In one cohort study, investigators evaluated the use of exercise stress testing for prognostic assessment in older patients compared with their younger counterparts. The older population had more comorbidity, achieved a lower workload, and had a significantly worse unadjusted survival rate than the younger patients.
An exercise stress test is non-invasive and very safe. You’ll be accompanied by a nurse who will monitor your health and check for any concerns.
Few studies have been published on the use of exercise stress testing for prognostic and diagnostic assessment of CAD in older patients (i.e., at least 65 years of age). The prevalence and risk of CAD increase with advancing age. In 1989, the National Health Interview Survey reported that the prevalence of diagnosed CAD was 1.5 percent in women older than 75 years and 1.8 percent in men older than 75 years. However, silent ischemia is present in an estimated 15 percent of 80-year-old patients. Because of the higher rates of CAD in the older population, exercise ECG has a slightly higher sensitivity (84 percent) and lower specificity (70 percent) than in younger populations. This makes ruling out significant disease more difficult.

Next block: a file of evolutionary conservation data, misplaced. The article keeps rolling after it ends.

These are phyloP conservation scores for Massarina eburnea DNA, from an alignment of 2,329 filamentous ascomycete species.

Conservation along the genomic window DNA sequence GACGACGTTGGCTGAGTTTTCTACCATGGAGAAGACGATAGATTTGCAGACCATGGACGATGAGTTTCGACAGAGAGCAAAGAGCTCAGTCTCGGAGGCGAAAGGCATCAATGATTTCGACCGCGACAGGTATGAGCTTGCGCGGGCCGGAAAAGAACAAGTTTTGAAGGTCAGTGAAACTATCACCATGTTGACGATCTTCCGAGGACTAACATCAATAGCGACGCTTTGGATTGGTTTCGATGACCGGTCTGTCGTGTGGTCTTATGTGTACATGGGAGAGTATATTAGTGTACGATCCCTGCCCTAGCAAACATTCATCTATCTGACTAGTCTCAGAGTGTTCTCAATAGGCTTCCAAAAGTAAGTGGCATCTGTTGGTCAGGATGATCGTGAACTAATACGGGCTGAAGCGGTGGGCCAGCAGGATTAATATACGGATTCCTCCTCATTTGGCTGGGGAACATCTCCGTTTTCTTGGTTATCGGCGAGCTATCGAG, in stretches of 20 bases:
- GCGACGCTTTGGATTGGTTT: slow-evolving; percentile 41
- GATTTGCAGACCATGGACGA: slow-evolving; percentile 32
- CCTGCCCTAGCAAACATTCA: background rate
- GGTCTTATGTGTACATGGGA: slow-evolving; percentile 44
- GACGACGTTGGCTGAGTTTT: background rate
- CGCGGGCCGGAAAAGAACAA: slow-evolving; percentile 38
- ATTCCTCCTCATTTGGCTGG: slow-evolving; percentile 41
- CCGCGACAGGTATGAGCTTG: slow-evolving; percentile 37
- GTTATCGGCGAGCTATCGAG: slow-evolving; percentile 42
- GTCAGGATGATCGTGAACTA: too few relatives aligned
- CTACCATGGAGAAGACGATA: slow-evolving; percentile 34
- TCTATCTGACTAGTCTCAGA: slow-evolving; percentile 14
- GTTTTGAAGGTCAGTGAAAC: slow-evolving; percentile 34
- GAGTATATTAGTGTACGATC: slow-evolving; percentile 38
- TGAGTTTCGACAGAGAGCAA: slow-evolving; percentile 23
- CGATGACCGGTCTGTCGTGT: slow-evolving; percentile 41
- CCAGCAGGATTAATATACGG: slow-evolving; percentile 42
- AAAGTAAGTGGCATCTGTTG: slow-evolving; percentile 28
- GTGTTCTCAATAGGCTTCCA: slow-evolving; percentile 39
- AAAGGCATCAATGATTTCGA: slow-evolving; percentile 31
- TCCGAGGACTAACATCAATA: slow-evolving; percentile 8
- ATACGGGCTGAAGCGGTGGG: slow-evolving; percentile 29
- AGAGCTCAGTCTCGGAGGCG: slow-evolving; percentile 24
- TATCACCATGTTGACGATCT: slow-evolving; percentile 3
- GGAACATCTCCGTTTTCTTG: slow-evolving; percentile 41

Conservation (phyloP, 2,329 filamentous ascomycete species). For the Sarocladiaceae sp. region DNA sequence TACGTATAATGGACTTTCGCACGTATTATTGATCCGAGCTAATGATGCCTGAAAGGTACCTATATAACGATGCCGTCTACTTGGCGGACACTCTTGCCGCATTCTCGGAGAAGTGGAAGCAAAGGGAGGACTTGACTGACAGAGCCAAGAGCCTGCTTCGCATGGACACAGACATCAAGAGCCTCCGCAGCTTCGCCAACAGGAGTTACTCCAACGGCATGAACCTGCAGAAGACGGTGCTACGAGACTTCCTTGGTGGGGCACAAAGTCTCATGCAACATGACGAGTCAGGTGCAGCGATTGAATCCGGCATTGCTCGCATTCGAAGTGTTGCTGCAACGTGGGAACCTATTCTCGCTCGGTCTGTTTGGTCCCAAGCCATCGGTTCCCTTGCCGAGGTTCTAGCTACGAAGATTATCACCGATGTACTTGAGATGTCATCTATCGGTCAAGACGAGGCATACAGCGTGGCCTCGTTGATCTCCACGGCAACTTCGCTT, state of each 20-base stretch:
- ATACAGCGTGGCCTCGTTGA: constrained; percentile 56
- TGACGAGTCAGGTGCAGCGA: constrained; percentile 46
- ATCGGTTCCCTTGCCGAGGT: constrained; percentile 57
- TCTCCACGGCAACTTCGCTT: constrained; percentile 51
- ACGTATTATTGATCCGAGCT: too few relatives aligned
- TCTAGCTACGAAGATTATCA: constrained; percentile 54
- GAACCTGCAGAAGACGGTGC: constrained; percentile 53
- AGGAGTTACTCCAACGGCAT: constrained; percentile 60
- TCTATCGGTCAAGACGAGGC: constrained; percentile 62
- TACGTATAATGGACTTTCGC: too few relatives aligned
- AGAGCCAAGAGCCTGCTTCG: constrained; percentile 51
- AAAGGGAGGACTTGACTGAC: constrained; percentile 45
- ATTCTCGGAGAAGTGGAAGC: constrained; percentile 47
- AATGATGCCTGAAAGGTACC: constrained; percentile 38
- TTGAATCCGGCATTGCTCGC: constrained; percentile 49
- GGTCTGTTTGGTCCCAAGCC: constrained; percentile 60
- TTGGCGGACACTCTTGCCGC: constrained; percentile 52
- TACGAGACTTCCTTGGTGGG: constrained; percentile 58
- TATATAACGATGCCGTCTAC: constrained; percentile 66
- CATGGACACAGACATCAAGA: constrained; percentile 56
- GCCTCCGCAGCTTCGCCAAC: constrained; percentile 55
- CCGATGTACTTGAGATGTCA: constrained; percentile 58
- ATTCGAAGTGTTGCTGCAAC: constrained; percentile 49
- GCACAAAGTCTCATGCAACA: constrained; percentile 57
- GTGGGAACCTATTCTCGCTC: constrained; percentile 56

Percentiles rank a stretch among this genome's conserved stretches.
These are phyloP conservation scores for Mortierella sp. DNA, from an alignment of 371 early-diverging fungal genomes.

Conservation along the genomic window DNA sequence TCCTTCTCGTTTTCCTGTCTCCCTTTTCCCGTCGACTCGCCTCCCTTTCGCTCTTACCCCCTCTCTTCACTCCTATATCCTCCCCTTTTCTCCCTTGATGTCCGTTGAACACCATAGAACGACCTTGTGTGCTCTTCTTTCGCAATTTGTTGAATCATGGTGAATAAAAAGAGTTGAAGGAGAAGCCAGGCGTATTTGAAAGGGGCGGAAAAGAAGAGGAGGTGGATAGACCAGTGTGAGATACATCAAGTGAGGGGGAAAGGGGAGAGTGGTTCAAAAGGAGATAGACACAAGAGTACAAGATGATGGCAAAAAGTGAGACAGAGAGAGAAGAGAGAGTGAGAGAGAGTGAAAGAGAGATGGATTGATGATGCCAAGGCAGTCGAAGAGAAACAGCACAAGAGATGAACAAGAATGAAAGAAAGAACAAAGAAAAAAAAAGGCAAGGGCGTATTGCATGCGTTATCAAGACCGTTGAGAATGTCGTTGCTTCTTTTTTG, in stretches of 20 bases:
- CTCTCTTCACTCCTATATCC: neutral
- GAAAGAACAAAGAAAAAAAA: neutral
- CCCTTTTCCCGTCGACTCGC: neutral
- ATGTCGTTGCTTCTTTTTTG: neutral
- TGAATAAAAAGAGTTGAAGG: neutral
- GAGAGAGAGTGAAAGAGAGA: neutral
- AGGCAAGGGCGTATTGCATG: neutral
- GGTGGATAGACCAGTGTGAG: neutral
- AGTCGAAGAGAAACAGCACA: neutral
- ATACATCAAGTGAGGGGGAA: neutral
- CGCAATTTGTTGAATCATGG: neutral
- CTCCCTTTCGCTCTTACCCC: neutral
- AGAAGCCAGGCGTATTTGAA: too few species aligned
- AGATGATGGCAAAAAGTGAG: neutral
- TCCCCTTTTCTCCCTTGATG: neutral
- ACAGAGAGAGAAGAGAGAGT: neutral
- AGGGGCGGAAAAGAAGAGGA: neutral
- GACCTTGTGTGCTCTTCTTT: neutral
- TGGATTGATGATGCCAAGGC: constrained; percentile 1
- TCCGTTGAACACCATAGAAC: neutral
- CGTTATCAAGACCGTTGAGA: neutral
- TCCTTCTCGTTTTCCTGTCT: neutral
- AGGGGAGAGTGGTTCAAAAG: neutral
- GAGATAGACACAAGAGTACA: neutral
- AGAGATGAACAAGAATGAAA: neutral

Most patients presenting to chest pain centers are low risk and this population has a low prevalence of CAD. Adverse outcomes from exercise stress testing in these patients are rare. In one trial, investigators examined the usefulness of chest pain unit exercise stress testing in 424 intermediate-risk patients with unstable angina randomized to a chest pain unit or standard hospital admission. No significant differences in the rates of death, MI, or heart failure were noted between the two groups. Of the patients in the chest pain unit group, 60 met hospitalization criteria before stress testing, 55 had an intermediate-or high-risk test result, and 97 had a negative stress test. No complications were related directly to the performance of a stress test in these patients. These results illustrate that exercise stress testing is safe in low-risk and appropriately selected intermediate-risk patients who present to the emergency department.
|Exercise Stress Test|